Along with Frieze and NADA, SEVEN celebrates its New York debut this week after two years at Art Basel Miami Beach. While your initial inclination may be to lump SEVEN in with the many satellite fairs, it feels more like a group show.
SEVEN is a collaboration between seven galleries from New York and London created as an alternative to the traditional art fair model. Each gallery mounts a solo installation that puts the focus on the artist. Taking place in Pierogi’s project space in an old factory boiler room, SEVEN offers a platform for artists and galleries without the sterile cubicle feel of a large convention hall.
SEVEN New York is significantly smaller than its Miami counterpart, but each artist’s work is stellar and the exhibition is cohesive. Some works are site-specific, such as Emil Lukas’ Skin, which modifies the industrial space, or Ben Gocker’s chaotic arrangement of objects, which is best described as a “visual poem.” There is a common thread of collage and combinations of disparate imagery through all of the works. Hew Locke, a Briton of Guyanese descent, created his own coat of arms from exotic imagery, mimicking the cultural adaptation of colonized peoples and the fungibility of culture and identity. Artist Gil Yefman works with knitted sculptures, a traditionally female medium of work, to reconcile his identification as both a man and woman.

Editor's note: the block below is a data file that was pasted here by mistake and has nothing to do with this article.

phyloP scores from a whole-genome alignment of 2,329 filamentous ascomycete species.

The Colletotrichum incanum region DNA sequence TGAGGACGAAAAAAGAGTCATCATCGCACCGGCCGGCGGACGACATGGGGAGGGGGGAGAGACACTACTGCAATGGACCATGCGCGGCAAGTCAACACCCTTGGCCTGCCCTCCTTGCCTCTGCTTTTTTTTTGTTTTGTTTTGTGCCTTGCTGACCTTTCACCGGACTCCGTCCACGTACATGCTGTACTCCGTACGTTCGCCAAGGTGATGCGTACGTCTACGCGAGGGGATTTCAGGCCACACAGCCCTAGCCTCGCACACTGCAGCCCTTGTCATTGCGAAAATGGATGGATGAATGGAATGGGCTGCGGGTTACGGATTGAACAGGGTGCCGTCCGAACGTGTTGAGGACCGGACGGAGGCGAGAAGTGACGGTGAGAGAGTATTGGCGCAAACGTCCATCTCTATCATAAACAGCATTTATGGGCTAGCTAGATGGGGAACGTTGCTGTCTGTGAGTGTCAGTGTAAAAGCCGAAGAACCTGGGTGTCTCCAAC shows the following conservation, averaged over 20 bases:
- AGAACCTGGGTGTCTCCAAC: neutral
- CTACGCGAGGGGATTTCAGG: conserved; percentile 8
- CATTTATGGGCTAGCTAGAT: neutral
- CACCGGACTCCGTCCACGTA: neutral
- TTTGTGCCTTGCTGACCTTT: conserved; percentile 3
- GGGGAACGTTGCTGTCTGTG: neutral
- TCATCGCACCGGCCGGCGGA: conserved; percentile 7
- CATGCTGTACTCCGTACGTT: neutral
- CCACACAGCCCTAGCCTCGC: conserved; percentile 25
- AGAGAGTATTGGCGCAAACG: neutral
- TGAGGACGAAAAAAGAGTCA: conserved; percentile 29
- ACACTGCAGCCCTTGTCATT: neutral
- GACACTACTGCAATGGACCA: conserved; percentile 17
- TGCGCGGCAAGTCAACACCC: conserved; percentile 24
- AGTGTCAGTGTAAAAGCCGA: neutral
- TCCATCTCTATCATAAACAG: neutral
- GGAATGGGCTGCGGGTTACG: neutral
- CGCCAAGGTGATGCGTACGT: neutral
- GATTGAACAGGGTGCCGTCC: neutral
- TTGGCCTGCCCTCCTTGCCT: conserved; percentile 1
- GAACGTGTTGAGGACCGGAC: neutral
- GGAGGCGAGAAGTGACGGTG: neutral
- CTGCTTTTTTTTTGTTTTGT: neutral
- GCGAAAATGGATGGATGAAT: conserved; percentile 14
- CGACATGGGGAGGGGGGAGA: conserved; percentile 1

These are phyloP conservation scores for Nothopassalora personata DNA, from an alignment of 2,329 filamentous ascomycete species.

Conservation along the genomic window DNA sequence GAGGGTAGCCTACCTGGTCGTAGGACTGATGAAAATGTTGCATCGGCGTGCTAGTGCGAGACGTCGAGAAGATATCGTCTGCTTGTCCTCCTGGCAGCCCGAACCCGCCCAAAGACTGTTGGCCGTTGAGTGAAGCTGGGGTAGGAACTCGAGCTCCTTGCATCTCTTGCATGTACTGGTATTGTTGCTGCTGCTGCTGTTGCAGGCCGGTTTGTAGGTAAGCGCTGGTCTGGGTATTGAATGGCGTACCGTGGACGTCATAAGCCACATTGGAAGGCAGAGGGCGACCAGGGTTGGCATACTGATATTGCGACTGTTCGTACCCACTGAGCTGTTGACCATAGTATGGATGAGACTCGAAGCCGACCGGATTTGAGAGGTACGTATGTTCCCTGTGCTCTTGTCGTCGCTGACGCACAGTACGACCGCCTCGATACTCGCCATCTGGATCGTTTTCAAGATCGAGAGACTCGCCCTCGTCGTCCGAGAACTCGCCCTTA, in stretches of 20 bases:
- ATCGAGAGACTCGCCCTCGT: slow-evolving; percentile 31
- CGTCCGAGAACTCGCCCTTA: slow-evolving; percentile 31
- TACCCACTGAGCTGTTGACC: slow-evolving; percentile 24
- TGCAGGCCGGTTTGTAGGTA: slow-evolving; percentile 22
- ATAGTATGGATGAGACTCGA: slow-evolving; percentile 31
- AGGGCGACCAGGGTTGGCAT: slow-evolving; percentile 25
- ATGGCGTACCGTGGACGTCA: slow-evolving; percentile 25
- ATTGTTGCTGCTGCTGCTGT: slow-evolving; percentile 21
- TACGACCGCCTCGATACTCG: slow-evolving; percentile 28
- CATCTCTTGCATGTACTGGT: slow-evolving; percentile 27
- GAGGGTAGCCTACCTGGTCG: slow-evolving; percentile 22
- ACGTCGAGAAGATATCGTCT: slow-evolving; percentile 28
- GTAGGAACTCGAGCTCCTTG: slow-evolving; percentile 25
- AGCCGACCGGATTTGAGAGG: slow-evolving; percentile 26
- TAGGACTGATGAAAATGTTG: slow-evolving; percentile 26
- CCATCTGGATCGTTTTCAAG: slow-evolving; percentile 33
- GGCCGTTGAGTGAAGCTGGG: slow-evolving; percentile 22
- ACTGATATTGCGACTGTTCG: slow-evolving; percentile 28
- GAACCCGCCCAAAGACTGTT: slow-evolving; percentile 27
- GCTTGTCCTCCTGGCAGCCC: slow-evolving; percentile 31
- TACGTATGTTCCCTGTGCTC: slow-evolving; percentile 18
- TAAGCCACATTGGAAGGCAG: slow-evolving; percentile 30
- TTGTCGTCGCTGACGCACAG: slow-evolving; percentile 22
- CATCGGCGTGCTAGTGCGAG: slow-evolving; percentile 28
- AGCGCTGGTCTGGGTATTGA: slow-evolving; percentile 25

Check out a preview of works from SEVEN below.
Hew Locke, Chariot of the Gods, 2009. Courtesy of Hales Gallery.
Ben Gocker, Bad Dreams, 2012. Courtesy of PPOW.
Andy Yoder, 2012. Courtesy of Winkleman Gallery.
Diana Cooper, Untitled, 2012. Courtesy of Postmasters Gallery.
Dawn Clements, Untitled (B & W Table), 2010. Courtesy of Pierogi Gallery.
Gil Yefman, Blood Moon, 2010. Courtesy of Ronald Feldman Fine Arts.
Emil Lukas, Skin, 2012. Courtesy of Bravinlee Programs.